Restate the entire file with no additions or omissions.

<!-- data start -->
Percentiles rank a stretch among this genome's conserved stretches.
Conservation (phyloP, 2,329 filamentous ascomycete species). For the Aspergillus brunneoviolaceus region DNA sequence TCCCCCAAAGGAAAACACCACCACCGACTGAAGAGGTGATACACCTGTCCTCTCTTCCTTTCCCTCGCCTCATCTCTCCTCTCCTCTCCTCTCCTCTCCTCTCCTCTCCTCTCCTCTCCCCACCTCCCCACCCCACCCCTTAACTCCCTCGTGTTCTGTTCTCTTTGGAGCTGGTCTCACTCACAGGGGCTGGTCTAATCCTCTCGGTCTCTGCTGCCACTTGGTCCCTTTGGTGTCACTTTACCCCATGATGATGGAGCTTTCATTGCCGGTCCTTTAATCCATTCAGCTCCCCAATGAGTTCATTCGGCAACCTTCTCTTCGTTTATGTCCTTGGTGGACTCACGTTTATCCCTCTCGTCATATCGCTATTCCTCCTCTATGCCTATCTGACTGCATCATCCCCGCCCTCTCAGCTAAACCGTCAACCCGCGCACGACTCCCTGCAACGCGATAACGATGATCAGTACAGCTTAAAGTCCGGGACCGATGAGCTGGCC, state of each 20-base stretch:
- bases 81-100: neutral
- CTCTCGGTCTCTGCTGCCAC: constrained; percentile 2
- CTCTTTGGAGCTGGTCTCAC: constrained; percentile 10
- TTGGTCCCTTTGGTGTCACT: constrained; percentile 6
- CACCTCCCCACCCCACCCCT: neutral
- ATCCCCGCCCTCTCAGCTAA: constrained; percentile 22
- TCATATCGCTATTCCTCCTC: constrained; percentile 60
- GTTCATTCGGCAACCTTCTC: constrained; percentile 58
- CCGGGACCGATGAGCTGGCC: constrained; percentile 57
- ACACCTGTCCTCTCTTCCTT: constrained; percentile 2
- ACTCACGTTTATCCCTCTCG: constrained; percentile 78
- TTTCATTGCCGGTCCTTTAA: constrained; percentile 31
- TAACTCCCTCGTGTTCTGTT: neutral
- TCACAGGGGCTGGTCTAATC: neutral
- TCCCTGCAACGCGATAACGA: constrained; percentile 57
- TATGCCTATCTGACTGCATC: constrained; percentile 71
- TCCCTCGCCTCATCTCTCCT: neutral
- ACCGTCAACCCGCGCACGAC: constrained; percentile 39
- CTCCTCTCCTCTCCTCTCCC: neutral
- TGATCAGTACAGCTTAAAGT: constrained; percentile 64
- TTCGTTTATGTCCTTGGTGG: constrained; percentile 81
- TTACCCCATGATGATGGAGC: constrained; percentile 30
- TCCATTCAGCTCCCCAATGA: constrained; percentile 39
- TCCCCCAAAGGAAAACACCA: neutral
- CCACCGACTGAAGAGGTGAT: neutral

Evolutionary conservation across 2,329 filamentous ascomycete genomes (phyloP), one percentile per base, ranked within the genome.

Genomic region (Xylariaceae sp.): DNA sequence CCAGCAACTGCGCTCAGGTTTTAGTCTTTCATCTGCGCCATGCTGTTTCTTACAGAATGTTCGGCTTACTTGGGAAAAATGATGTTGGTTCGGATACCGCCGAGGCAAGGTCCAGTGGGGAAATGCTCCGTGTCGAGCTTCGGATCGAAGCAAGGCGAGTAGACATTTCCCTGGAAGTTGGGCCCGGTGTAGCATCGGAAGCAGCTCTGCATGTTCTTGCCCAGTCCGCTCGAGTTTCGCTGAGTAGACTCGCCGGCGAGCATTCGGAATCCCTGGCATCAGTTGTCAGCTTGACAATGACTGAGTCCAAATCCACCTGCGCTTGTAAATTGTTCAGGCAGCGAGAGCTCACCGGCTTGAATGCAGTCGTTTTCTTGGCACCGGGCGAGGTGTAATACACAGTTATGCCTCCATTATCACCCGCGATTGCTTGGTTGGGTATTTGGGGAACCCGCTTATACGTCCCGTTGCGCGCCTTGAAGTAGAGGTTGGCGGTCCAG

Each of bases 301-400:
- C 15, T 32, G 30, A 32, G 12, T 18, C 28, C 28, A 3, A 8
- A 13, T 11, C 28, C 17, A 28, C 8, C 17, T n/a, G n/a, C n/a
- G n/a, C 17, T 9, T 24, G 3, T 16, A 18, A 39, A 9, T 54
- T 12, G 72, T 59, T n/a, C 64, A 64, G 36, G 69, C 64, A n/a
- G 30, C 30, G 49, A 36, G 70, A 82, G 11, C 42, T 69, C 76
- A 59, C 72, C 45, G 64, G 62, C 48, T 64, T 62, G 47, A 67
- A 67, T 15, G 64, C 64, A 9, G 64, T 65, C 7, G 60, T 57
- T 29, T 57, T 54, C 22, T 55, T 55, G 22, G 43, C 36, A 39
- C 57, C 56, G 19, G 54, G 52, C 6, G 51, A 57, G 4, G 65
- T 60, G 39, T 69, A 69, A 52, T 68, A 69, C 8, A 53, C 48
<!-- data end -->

Percentiles rank a stretch among this genome's conserved stretches.
Conservation (phyloP, 2,329 filamentous ascomycete species). For the Aspergillus brunneoviolaceus region DNA sequence TCCCCCAAAGGAAAACACCACCACCGACTGAAGAGGTGATACACCTGTCCTCTCTTCCTTTCCCTCGCCTCATCTCTCCTCTCCTCTCCTCTCCTCTCCTCTCCTCTCCTCTCCTCTCCCCACCTCCCCACCCCACCCCTTAACTCCCTCGTGTTCTGTTCTCTTTGGAGCTGGTCTCACTCACAGGGGCTGGTCTAATCCTCTCGGTCTCTGCTGCCACTTGGTCCCTTTGGTGTCACTTTACCCCATGATGATGGAGCTTTCATTGCCGGTCCTTTAATCCATTCAGCTCCCCAATGAGTTCATTCGGCAACCTTCTCTTCGTTTATGTCCTTGGTGGACTCACGTTTATCCCTCTCGTCATATCGCTATTCCTCCTCTATGCCTATCTGACTGCATCATCCCCGCCCTCTCAGCTAAACCGTCAACCCGCGCACGACTCCCTGCAACGCGATAACGATGATCAGTACAGCTTAAAGTCCGGGACCGATGAGCTGGCC, state of each 20-base stretch:
- bases 81-100: neutral
- CTCTCGGTCTCTGCTGCCAC: constrained; percentile 2
- CTCTTTGGAGCTGGTCTCAC: constrained; percentile 10
- TTGGTCCCTTTGGTGTCACT: constrained; percentile 6
- CACCTCCCCACCCCACCCCT: neutral
- ATCCCCGCCCTCTCAGCTAA: constrained; percentile 22
- TCATATCGCTATTCCTCCTC: constrained; percentile 60
- GTTCATTCGGCAACCTTCTC: constrained; percentile 58
- CCGGGACCGATGAGCTGGCC: constrained; percentile 57
- ACACCTGTCCTCTCTTCCTT: constrained; percentile 2
- ACTCACGTTTATCCCTCTCG: constrained; percentile 78
- TTTCATTGCCGGTCCTTTAA: constrained; percentile 31
- TAACTCCCTCGTGTTCTGTT: neutral
- TCACAGGGGCTGGTCTAATC: neutral
- TCCCTGCAACGCGATAACGA: constrained; percentile 57
- TATGCCTATCTGACTGCATC: constrained; percentile 71
- TCCCTCGCCTCATCTCTCCT: neutral
- ACCGTCAACCCGCGCACGAC: constrained; percentile 39
- CTCCTCTCCTCTCCTCTCCC: neutral
- TGATCAGTACAGCTTAAAGT: constrained; percentile 64
- TTCGTTTATGTCCTTGGTGG: constrained; percentile 81
- TTACCCCATGATGATGGAGC: constrained; percentile 30
- TCCATTCAGCTCCCCAATGA: constrained; percentile 39
- TCCCCCAAAGGAAAACACCA: neutral
- CCACCGACTGAAGAGGTGAT: neutral

Evolutionary conservation across 2,329 filamentous ascomycete genomes (phyloP), one percentile per base, ranked within the genome.

Genomic region (Xylariaceae sp.): DNA sequence CCAGCAACTGCGCTCAGGTTTTAGTCTTTCATCTGCGCCATGCTGTTTCTTACAGAATGTTCGGCTTACTTGGGAAAAATGATGTTGGTTCGGATACCGCCGAGGCAAGGTCCAGTGGGGAAATGCTCCGTGTCGAGCTTCGGATCGAAGCAAGGCGAGTAGACATTTCCCTGGAAGTTGGGCCCGGTGTAGCATCGGAAGCAGCTCTGCATGTTCTTGCCCAGTCCGCTCGAGTTTCGCTGAGTAGACTCGCCGGCGAGCATTCGGAATCCCTGGCATCAGTTGTCAGCTTGACAATGACTGAGTCCAAATCCACCTGCGCTTGTAAATTGTTCAGGCAGCGAGAGCTCACCGGCTTGAATGCAGTCGTTTTCTTGGCACCGGGCGAGGTGTAATACACAGTTATGCCTCCATTATCACCCGCGATTGCTTGGTTGGGTATTTGGGGAACCCGCTTATACGTCCCGTTGCGCGCCTTGAAGTAGAGGTTGGCGGTCCAG

Each of bases 301-400:
- C 15, T 32, G 30, A 32, G 12, T 18, C 28, C 28, A 3, A 8
- A 13, T 11, C 28, C 17, A 28, C 8, C 17, T n/a, G n/a, C n/a
- G n/a, C 17, T 9, T 24, G 3, T 16, A 18, A 39, A 9, T 54
- T 12, G 72, T 59, T n/a, C 64, A 64, G 36, G 69, C 64, A n/a
- G 30, C 30, G 49, A 36, G 70, A 82, G 11, C 42, T 69, C 76
- A 59, C 72, C 45, G 64, G 62, C 48, T 64, T 62, G 47, A 67
- A 67, T 15, G 64, C 64, A 9, G 64, T 65, C 7, G 60, T 57
- T 29, T 57, T 54, C 22, T 55, T 55, G 22, G 43, C 36, A 39
- C 57, C 56, G 19, G 54, G 52, C 6, G 51, A 57, G 4, G 65
- T 60, G 39, T 69, A 69, A 52, T 68, A 69, C 8, A 53, C 48